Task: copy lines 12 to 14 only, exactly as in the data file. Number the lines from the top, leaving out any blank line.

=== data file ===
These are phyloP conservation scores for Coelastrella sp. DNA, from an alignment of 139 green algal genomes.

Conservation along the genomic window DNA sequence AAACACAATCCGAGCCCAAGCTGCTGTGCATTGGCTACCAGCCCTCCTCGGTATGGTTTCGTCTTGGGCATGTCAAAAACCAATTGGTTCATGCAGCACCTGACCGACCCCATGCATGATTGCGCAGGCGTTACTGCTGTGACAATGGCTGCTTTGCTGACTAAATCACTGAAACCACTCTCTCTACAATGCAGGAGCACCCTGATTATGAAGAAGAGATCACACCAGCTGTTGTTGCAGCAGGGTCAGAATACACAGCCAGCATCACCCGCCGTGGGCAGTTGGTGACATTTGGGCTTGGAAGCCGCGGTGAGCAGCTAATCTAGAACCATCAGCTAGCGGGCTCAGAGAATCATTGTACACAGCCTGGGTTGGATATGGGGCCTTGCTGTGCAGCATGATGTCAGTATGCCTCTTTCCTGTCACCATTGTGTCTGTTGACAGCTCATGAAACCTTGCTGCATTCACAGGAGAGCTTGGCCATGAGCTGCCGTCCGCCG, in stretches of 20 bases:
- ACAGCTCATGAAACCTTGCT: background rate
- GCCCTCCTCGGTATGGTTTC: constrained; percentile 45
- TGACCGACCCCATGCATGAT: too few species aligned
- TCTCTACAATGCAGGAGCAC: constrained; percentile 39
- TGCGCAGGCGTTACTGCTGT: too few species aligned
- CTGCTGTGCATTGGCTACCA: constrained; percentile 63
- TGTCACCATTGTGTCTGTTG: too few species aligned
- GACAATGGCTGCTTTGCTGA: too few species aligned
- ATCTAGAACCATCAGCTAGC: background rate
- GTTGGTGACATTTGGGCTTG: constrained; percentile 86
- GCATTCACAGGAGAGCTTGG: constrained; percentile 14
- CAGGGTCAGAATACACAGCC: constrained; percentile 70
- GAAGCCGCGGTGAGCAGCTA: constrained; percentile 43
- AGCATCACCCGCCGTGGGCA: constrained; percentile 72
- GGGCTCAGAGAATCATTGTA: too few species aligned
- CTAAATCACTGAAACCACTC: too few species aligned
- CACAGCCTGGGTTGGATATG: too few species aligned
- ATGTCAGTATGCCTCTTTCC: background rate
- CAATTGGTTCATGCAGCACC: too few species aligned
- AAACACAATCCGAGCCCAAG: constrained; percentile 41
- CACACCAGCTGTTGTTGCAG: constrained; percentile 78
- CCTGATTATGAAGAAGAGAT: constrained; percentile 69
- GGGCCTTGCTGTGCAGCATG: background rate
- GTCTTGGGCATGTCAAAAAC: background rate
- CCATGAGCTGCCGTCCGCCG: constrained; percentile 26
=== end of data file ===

- GTTGGTGACATTTGGGCTTG: constrained; percentile 86
- GCATTCACAGGAGAGCTTGG: constrained; percentile 14
- CAGGGTCAGAATACACAGCC: constrained; percentile 70